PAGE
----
• Adopt Forman Park Program, implemented by the Police Retirees Association of Syracuse and Central New York with participation by area businesses, residents and community groups
  • Save the Rain Adopt a Green Space Program to manage rain gardens, and a county maintenance agreement with the City of Syracuse for other elements of green infrastructure
  • "Front Yard" commitments by area businesses for the improved public spaces in front of their buildings, including basic weeding and mulching of tree pits, enhanced seasonal plantings, watering, litter control, sticker and gum removal and clearing snow from sidewalks.  These commitments are being monitored by East Genesee Street Regents Association (EGRA) board leadership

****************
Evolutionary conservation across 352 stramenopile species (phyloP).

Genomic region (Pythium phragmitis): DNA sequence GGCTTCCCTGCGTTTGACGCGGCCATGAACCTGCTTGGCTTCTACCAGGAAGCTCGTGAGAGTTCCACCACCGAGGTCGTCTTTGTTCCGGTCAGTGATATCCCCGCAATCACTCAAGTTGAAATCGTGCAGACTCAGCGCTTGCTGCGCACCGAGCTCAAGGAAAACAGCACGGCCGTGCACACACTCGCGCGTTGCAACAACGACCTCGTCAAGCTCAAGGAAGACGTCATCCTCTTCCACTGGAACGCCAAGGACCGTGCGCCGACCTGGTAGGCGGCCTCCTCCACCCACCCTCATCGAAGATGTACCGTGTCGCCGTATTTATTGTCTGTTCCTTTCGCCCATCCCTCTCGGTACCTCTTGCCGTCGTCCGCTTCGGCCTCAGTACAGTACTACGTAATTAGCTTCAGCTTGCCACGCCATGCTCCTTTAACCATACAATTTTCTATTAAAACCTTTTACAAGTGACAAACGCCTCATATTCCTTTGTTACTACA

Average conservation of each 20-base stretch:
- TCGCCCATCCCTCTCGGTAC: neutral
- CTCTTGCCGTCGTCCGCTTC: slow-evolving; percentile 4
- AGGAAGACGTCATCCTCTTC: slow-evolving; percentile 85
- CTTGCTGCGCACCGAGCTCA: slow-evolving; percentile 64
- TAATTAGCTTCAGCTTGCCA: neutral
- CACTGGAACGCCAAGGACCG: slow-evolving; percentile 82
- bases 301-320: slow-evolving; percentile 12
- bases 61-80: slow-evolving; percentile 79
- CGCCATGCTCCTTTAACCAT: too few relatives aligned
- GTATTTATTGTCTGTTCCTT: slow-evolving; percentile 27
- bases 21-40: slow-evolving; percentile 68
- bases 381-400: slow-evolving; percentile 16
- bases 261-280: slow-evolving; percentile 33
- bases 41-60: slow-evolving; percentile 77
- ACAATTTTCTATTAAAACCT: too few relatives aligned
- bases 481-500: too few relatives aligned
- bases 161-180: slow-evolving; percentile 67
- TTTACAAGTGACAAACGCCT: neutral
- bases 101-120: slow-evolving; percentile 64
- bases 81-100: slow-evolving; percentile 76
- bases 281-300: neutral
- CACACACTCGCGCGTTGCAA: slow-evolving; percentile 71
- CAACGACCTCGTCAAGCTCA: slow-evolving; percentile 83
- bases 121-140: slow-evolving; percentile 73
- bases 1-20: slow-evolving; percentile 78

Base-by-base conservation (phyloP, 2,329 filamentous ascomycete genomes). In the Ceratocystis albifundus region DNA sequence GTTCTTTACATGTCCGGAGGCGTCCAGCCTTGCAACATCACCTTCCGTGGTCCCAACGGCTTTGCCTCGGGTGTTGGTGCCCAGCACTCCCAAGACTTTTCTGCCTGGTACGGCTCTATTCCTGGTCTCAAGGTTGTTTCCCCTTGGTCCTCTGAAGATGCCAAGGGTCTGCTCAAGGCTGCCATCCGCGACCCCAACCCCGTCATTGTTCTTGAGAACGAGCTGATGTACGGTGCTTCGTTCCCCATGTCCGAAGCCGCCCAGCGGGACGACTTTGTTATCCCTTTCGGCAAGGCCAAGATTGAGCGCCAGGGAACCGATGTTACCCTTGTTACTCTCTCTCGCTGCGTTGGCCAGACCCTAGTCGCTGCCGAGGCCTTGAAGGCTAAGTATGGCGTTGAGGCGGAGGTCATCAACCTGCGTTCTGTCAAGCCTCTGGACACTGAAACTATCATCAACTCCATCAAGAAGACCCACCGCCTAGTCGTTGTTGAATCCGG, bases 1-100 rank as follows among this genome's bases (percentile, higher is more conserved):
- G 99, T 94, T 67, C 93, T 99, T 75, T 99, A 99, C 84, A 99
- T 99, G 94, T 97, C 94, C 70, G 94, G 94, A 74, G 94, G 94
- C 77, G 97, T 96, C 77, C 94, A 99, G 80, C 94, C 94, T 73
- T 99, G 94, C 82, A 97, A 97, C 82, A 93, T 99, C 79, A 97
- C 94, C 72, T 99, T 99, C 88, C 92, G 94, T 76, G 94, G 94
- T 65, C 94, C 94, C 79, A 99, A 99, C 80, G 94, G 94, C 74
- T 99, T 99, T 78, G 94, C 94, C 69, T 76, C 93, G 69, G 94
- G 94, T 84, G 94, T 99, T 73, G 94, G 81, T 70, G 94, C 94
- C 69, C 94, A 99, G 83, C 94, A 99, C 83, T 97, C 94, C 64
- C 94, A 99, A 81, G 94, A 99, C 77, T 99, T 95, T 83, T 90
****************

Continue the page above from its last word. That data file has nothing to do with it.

• Syracuse Beautification Fund through the Central New York Community Foundation for enhanced services.  Contribute on-line:
  • Warranties on landscaping, street fixtures/furniture and park improvements being managed by the City of Syracuse (since all improvements are publicly owned and part of the public right of way)
  • City of Syracuse commitments through the Department of Parks and Department of Public Works, as outlined here
  • Capital maintenance funds for equipment to maintain the improvements as outlined here
If you take a ride around the Corridor you'll easily see which property owners are taking civic pride in these public improvements and investing the energy and effort to keep their "front yards" looking great.  We salute these good neighbors.  Here is a great example, below, from Rothschild Management Corporation at 821 East Genesee Street.